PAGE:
When you write a personal essay or a memoir, it needs to have a central theme. That theme is absolutely true, but it’s still only a slice of your life. For example, my memoir is called To Have Not. The book began as an essay collection, and I had to develop a cohesive narrative arc to turn it into more of a memoir. After a long time, I recognized that the persona who brought these disparate pieces together was someone who sees herself as a “have not.” She doesn’t have money, and doesn’t think she deserves a boyfriend, marriage, a good job…that’s the connecting thread that ties it all together. I focused on that persona, not the part of me that can also be playful and fun. It was the same thing in this piece.
Can you talk a bit about your writing process?
The essay came pretty much whole cloth, because it’s so short. I did change the first line, and I added the last paragraph.
In its published form, the essay opens with this line: “The only part of this story that I remember clearly is the end, but I’m going to tell it anyway.” That line came in revision, after I shared the piece with my writing group. Initially, it had started with the second line—“This is the story of my final day with my childhood cat”—and as a result it was much more tentative. I used a lot of “maybes,” because I was fuzzy on the exact details for the first part of the story. My writing group pushed me to take the bull by the horns and make that blanket statement about what I remembered up front.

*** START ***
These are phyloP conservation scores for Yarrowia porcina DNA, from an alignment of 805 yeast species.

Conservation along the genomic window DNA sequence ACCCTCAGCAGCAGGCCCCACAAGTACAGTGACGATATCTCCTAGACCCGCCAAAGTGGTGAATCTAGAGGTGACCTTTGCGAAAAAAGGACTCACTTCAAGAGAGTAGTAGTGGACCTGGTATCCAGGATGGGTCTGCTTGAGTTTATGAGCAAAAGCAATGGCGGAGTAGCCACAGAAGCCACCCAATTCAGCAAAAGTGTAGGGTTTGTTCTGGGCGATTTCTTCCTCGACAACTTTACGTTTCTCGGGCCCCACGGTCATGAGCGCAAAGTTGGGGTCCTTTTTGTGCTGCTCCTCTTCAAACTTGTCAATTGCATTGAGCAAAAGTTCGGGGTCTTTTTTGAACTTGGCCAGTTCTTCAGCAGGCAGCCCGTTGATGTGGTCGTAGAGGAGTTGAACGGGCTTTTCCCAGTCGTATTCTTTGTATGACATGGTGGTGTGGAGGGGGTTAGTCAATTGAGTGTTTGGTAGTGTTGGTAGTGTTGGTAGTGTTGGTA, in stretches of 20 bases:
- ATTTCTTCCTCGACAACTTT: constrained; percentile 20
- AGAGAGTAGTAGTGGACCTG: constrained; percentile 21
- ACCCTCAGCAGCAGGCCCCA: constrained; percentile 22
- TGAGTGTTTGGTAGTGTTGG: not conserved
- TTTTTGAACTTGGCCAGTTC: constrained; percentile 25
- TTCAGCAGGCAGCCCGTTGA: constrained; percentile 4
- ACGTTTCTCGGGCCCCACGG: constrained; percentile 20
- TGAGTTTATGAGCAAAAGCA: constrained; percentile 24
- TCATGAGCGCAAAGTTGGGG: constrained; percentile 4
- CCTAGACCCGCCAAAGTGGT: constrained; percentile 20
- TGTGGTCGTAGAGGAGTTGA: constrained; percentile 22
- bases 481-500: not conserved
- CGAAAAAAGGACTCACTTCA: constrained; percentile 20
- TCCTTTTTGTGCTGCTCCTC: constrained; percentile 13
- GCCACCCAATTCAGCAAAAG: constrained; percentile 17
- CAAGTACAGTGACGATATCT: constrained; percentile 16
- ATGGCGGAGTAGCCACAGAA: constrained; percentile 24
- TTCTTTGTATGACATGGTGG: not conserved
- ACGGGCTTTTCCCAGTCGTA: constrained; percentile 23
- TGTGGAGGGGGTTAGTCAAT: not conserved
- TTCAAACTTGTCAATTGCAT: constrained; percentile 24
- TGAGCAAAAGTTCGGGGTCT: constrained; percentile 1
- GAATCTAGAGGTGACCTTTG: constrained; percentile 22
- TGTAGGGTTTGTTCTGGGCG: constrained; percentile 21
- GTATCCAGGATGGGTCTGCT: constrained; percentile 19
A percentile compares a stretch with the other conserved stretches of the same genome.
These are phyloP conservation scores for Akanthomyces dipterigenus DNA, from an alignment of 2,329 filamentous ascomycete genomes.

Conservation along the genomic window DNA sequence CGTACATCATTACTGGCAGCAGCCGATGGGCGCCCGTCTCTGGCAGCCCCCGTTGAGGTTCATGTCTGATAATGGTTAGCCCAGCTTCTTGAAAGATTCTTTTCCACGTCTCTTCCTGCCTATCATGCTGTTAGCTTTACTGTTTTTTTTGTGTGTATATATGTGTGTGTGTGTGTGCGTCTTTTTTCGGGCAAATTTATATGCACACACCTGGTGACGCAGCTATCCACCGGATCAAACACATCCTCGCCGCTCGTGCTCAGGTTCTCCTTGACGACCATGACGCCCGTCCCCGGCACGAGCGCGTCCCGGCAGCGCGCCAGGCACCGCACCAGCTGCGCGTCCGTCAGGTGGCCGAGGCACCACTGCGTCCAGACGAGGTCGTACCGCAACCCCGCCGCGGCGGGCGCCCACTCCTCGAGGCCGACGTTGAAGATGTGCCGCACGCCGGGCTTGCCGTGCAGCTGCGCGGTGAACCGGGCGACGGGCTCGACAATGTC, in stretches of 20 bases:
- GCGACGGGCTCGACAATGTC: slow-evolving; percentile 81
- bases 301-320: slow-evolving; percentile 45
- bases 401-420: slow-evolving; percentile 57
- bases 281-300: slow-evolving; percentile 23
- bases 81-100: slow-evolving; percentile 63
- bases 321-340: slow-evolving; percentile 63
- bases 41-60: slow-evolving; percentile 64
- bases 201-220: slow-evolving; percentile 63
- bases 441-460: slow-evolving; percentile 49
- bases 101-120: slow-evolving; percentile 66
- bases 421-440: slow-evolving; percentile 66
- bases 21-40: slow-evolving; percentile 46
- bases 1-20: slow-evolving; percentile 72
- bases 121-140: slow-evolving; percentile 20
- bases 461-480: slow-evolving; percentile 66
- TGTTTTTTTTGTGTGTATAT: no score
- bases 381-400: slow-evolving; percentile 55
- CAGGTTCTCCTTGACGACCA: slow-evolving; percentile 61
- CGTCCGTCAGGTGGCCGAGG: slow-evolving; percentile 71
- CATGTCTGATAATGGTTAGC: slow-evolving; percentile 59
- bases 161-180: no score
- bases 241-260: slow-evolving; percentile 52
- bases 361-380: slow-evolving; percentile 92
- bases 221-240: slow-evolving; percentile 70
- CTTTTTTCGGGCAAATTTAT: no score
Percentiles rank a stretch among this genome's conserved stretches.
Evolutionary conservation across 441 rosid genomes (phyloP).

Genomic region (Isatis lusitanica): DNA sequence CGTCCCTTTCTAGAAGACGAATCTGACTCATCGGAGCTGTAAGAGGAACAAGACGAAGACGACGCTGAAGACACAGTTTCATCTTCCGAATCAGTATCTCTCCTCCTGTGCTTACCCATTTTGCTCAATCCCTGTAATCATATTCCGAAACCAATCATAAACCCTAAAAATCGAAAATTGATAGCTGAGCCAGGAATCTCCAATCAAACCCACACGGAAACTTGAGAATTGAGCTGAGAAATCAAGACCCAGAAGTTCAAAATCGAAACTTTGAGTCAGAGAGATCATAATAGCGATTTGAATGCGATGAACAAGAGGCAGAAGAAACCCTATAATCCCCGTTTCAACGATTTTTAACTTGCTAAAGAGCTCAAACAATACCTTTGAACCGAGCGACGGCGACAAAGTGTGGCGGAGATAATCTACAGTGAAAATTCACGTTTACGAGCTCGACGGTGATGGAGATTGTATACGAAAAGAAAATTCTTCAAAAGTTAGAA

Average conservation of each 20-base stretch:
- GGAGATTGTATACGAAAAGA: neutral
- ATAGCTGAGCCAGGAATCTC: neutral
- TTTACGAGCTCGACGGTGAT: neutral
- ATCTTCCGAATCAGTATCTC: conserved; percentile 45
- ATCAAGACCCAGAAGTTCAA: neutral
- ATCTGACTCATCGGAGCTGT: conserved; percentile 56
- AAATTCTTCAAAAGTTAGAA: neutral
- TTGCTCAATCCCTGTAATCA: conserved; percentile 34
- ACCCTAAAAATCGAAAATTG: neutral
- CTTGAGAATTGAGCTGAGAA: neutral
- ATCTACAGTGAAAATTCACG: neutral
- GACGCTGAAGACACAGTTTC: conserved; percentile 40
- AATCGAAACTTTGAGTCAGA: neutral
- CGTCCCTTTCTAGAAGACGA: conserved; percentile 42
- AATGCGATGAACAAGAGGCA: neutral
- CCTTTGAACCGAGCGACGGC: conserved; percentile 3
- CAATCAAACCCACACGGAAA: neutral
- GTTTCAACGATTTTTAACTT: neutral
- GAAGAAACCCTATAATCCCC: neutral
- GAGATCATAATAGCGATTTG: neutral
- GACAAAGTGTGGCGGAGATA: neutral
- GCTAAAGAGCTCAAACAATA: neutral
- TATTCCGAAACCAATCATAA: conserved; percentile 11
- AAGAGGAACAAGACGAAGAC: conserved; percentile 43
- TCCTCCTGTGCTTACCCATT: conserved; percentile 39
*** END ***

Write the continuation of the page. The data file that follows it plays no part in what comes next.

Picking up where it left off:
That first line does so much work. It also establishes this direct, no-nonsense tone that’s a good counterbalance to the more sentimental subject matter. It reminds me of something Charles D’Ambrosio said once, about how personal essays should begin as if you’re sitting on the bus next to a stranger, and all of sudden they turn to you and say something that immediately captivates you.
Yes, that first line is telling the reader, “Stay with me, there’s an interesting ending.” You’re giving the reader a little carrot.
In some of the workshops I teach, I have my students insert a line in revision that begins with “What I need you to know is…” or “You have to remember that…” Doing so helps the writer hone in on the key thing the reader needs to know to be able to understand the story. I guess I was following my own advice, in a way, when I wrote the final paragraph.